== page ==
So fitting the headset quickly and correctly becomes a part of our VR rituals. We adjust the straps, get everything tight, and feeling alright, and set off into a virtual world forgetting all about it. Until that inevitable point sometime in the next 5-30 minutes, when it’s too tight, or it’s slipping down our face, or pulling our hair at the back, or hurting the bridge of our nose, or making us sweat. And we have to stop, and make an adjustment, breaking our flow, shattering our immersion, and reminding us in the moment of how awkward and impractical this silly, expensive face-hat actually can be.
Unlike VR sickness, this is something that EVERY user goes through. And, like finally getting your car seat just how you like it, you’ll have to go through the whole process again if you let someone else have a go at driving. And of course they’ll have to go through the process themselves when they have a go, just to get it right for them. And you’ll probably have to help them. How well the headset fits, how easy it is to adjust and tune to any given head size and face shape, and how easy it is to keep it in the right place during use – it’s unintuitive, it’s abrasive, and it’s unwelcome high friction during an experience, and on a technology, which are working hard to be as low-friction as possible.
Weight distribution and general attention paid to form fit is an area of VR hardware development that doesn’t get talked about too much as a selling point, but there are very big differences in approach which can and will make a significant difference for the use. I’ve heard and read enough anecdotal examples over the last 10 years of consumer VR to strongly suspect that these are the features that can ultimately make or break the user’s long-term use of the hardware, and can influence their brand loyalty, and their future interest in VR. It's always been a constant talking point for every commercial headset released.
But not all VR headsets are comfortable straight out of the box. In fact, it's a rarity, and a major source of brownie points in reviews and social media commentaries when it's done with any kind of competence.
Meta have received praise for many aspects of the Quest line with each update, but their out-of-the-box head straps have never an aspect that seemed to progress in line with the rest of the technology. Quest 1 was all-in on the rubber straps, Quest 2 went for fabric, and both got roundly criticized by heavy users for their lack of comfort over long periods. The weight balance for any VR headset is naturally all towards the front of your face, so weight distribution is an essential consideration. The Quest Pro finally addressed this by taking a more luxurious approach with a padded hard strap, large cranial cup, and the benefit of the battery weight being moved to the back of the head. It wasn't perfect out of the box, and it lacked a top-strap to help bear the load, but it seemed like a step forward in overall comfort, an important consideration for a wearable targeted for extended productivity.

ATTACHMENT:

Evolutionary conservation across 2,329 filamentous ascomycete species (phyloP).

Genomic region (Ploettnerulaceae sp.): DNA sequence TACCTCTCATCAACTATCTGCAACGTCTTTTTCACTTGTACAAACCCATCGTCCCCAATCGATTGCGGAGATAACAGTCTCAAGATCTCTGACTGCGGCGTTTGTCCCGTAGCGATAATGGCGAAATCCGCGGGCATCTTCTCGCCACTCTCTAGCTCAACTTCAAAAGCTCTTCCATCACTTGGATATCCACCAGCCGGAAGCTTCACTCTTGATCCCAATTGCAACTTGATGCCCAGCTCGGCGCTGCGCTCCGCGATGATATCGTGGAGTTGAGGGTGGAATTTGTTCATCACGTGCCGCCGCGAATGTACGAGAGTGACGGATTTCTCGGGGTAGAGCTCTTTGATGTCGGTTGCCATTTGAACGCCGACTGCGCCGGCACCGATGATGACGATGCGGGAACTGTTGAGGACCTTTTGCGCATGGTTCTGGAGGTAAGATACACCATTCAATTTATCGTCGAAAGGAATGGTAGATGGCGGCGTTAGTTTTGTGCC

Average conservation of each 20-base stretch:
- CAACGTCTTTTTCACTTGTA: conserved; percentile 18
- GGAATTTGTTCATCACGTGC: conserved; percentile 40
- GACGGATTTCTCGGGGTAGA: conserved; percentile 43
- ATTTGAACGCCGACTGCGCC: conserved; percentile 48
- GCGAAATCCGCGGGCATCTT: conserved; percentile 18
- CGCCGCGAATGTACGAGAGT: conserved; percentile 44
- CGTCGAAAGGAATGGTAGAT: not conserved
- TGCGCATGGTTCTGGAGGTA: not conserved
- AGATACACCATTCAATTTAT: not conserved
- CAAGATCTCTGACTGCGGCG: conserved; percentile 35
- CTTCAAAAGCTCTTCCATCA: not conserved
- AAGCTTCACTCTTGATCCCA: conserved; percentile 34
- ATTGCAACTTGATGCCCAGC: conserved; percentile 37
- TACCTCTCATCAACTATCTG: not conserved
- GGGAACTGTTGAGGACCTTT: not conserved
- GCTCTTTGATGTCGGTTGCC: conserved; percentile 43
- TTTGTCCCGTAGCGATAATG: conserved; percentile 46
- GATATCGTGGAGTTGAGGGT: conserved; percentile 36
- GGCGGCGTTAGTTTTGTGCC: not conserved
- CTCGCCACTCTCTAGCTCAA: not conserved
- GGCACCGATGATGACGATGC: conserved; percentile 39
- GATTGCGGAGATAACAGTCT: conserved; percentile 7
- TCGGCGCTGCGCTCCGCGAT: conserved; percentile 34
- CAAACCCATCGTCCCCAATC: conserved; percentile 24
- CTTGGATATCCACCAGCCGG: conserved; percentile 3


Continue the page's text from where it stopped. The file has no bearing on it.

Apple, facing several recent hands-on critiques of the Vision Pro's comfort issues, and with their seemingly oven-ready solution of making packing in the formerly optional extra dual-loop strap at no extra cost, would seem at first blush to be learning some hard lessons around physical user comfort, which is not surprising because as Apple would phrase it, these are personal spatial computing devices. And the emphasis is on the personal. We’re all human, but we’re all different in our height, our weight, our head shape, our face shape, our arm reach, our visual ability, our inter-pupillary distance, and our physical capabilities. It’s never been a secret that a major challenge with these devices has always been how we can tailor the device to fit any user comfortably so they can wear one for a reasonable length of time. And to be entirely frank, Apple looks like they have tripped up on not only an old problem, but one that’s seen historically better solutions than Apple have engineered. I suspect this on purpose, a compromise and stratagem devised to weather a rough patch of sea they've long seen coming. But I'll come back to that.